$$\rho:\mathrm{SU}(2)\longrightarrow\mathrm{GL}(3,\mathbb{R})$$
defined by
$$\rho(U)X=UXU^{-1}$$
for $U\in\mathrm{SU}(2)$ and $X\in\mathbb{R}^3$. It turns out that $X\longmapsto UXU^{-1}$ is an orientation preserving isometry of $\mathbb{R}^3$, so
$$\rho:\mathrm{SU}(2)\longrightarrow\mathrm{SO}(3).$$
Since both $U$ and $-U$ result the same isometry, the representation $\rho:\mathrm{SU}(2)\longrightarrow\mathrm{SO}(3)$ is a $2:1$ map. Since $\mathrm{SU}(2)=S^3$ is simply-connected, $\rho$ is a universal convering map and that we have
$$\mathrm{SU}(2)/\mathbb{Z}_2=\mathrm{SO}(3).$$
The quotient group $\mathrm{SU}(2)/\mathbb{Z}_2$ is denoted by $\mathrm{PSU}(2)$ and called the projective special unitary group.

The double cover i.e. $2:1$ cover of $\mathrm{SO}(n)$ is called the spin group and is denoted by $\mathrm{Spin}(n)$. For $n>2$, $\mathrm{Spin}(n)$ is simply-connected so it is the universal cover of $\mathrm{SO}(n)$. Some examples of spin groups are
\begin{align*}
\mathrm{Spin}(1)&=\mathrm{O}(1)=\mathbb{Z}_2=\{\pm I\}\\
\mathrm{Spin}(2)&=\mathrm{U}(1)=\mathrm{SO}(2)\\
\mathrm{Spin}(3)&=\mathrm{SU}(2)\\
\mathrm{Spin}(4)&=\mathrm{SU}(2)\times\mathrm{SU}(2)
\end{align*}
Note that $\mathrm{SO}(3)\subset\mathrm{GL}(3,\mathbb{R})\subset\mathrm{GL}(3,\mathbb{C})$, so for any $g\in\mathrm{SU}(2)$, $\rho(g):\mathbb{C}^3\longrightarrow\mathbb{C}^3$. Hence, $\rho$ is in fact equivalent to the spin-1 representation of $\mathrm{SU}(2)$.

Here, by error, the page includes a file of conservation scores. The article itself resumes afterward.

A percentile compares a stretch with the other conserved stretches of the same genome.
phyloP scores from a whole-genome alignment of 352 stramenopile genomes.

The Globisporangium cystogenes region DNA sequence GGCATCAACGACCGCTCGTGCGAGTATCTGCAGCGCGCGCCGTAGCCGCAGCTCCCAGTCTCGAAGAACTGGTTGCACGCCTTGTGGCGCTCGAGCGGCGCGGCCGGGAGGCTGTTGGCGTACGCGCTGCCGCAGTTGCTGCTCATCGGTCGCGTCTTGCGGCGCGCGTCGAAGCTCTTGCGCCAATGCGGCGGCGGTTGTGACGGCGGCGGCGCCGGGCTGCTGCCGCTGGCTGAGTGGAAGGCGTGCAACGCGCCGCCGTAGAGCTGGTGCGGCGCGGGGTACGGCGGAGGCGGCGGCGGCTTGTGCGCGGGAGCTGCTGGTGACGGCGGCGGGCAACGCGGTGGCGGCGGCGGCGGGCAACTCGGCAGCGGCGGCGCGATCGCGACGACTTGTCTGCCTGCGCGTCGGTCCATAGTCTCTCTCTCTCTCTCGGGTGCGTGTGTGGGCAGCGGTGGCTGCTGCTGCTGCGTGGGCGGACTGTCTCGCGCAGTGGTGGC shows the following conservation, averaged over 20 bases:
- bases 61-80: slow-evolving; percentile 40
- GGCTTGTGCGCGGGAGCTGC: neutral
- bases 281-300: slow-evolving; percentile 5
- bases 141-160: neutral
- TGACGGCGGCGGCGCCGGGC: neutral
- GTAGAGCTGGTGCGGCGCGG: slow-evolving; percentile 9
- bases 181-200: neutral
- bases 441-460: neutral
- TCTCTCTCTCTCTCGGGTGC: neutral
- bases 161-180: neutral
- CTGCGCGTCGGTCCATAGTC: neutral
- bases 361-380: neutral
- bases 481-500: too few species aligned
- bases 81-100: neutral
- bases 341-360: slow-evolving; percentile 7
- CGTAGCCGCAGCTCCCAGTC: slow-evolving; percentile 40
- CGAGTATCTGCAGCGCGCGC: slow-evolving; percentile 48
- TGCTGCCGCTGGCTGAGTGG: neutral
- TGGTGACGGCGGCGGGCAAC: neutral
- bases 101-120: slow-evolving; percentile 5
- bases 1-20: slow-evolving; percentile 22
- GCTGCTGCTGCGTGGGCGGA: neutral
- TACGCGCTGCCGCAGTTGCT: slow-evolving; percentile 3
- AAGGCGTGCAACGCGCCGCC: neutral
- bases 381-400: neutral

In quantum mechanics, unitary representation is particularly important. Let $\mathcal{H}$ be the Hilbert space of states derived from a quantum mechanical system. Let $\rho$ be a representation of a Lie group $G$ on $\mathcal{H}$ i.e. $\rho:G\longrightarrow\mathrm{GL}(\mathcal{H})$. $\rho$ is called a unitary representation if
$$\langle\rho(g)\psi,\rho(g)\phi\rangle=\langle\psi,\phi\rangle$$
for all $g\in G$ and $\psi,\phi\in\mathcal{H}$. Intuitively each $\rho(g)$ may be understood as a rotation. For example, say $G=\mathrm{SO}(3)$. First rotating the particle by some amount $h\in\mathrm{SO}(3)$ and then rotating it by some amount $g\in\mathrm{SO}(3)$ should have the same effect as rotating it by the amount $gh\in\mathrm{SO}(3)$. That is $\rho(g)\rho(h)=\rho(gh)$. This tells why we need a representation in quantum mechanics. In quantum mechanics, the inner product $\langle\ ,\ \rangle$ measures probability. For instance if a particle is in the state $\psi$, then $\langle\psi,\phi\rangle$ is the probability of finding the particle in the state $\phi$. Rotating a particle amounts to a change of coordinates and the state of a particle should not depend on a change of coordinates. Hence, in quantum mechanics we require representation to be unitary.

Lastly I would like to mention the difference between bosons and fermions in terms of representation. Let $f\in\mathcal{H}_j$, the spin-$j$ representation space. Then
$$U_j(-I)f(v)=f(-v)=(-1)^{2j}f(v)$$
since $f$ is a homogeneous polynomial of degree $2j$. This implies that